Anticipating cave-in to political pressure and corruption
Exclusive photos from Taiwanese MassResistance activist
May 22, 2017
Outraged pro-family citizens from across Taiwan have been protesting and demonstrating outside of the Supreme Court building in Taipei, as the court prepares to announce its ruling on whether “gay marriage” is required to be legal under the Taiwanese Constitution. The ruling is scheduled to be announced on Wednesday, May 24, at 4:00 pm Taiwan time.
Pro-family activists are anticipating that the Court will cave in to political pressure, the media, and other corruption, and create a new “right” to “gay marriage” not currently found in the constitution – similar to what happened in the US.
According to a Taiwanese MassResistance activist (who has also forwarded us these exclusive photos taken by the pro-family organizations) people have been protesting night and day outside the building and inside the hallways. Protesters include young and old and even mothers with their young children. Some people are staging hunger strikes there. A Taiwanese youth group is particularly active.
As MassResistance reported last December, over 200,000 people filled the streets of Taipei and other cities protesting an attempt to pass “gay marriage” in Taiwan’s national legislature. The bill was soon sent back for “more hearings” and “review” and has not moved forward since then.
According to activists, the MassResistance video and booklet translated into Chinesehave been used to help inform people about the effects of “gay marriage” on society.
The mainstream media in Taiwan regularly reports that polls show that “gay marriage” is favored by a majority of the people. But the president of a Taiwanese pro-family think-tank – who is also a MassResistance activist – says that in fact the majority of people oppose it and (similar to the US presidential polls last year showing Hillary Clinton winning by a landslide) the polls being cited are phony.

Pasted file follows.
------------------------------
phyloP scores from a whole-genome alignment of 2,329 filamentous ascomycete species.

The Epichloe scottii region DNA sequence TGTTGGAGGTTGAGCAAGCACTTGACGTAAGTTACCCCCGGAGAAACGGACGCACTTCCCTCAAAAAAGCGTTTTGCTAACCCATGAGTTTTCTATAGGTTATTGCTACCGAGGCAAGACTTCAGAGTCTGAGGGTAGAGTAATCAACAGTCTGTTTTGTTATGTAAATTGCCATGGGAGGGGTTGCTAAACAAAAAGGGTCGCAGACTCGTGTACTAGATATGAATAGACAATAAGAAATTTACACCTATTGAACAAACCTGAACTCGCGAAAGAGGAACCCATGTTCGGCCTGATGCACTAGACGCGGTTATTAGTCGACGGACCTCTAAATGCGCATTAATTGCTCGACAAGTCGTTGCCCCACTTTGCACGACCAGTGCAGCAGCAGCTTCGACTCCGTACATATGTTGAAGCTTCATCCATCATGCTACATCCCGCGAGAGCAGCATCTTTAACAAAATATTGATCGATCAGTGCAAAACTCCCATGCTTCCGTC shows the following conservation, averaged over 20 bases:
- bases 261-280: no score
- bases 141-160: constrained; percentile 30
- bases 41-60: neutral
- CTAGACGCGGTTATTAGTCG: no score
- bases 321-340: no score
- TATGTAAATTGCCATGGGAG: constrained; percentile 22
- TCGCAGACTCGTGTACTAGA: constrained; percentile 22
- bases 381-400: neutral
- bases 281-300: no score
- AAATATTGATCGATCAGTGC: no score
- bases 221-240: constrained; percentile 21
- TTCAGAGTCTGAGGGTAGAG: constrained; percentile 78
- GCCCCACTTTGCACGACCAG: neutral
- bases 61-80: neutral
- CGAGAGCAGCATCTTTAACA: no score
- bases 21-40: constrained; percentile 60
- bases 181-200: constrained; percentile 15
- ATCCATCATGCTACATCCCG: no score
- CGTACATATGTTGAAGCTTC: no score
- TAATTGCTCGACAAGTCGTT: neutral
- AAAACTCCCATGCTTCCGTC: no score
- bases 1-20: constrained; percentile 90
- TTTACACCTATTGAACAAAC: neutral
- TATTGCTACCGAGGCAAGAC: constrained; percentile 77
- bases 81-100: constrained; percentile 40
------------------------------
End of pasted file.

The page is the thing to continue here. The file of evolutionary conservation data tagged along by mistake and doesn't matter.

The biggest push for “gay marriage” -- from the President
In 2016, the Kuomintang Party, which had ruled Taiwan since the country’s founding, was defeated by the Democratic Progressive Party, and Tsai Ing-wen became President. She is widely rumored to be a lesbian, and immediately said she would use her power to push for “gay marriage” in Taiwan. She has also appointed a “transgender” cabinet minister.
But most important, the new president has appointed 7 of the 15 Supreme Court Justices, making it the most liberal Court ever, according to many.
Corruption in the Court
According to our Taiwanese MassResistance people, the Taiwan Constitution clearly defines marriage as “matters between male and female.” It would take an overwhelming re-interpretation of the text – or a constitutional amendment – to require the legalization of same-sex “marriage.”
But since an overwhelming re-interpretation has now happened in the US and other places, it could easily happen in Taiwan. There is near-universal belief that the Justices now feel they can simply exceed their authority to be faithful to the actual text and create any interpretation they desire, given the political climate and the media support.
This fear is fueled by the easy possibility of corruption. The Justices of the Supreme court have a term limit of eight years. But they are allowed to hold concurrent government posts by the President’s direct assignment. This directly affects their careers and especially their income.
The big splash on Wednesday
If the Court rules that “gay marriage” is Constitutionally required, it will likely postpone the implementation of the ruling for a period of time – possibly until the end of the year – to allow the national legislature to tailor the laws to accommodate it.
We’ve been told by several sources that the expected Court ruling on Wednesday will initiate a massive reaction and that the fight will continue and even accelerate -- unlike in the US where the national pro-family movement basically wrung its hands and accepted it.
A major Taiwanese pro-family group has put out this announcement (which they also translated into English):
We will have a further report on what happens there!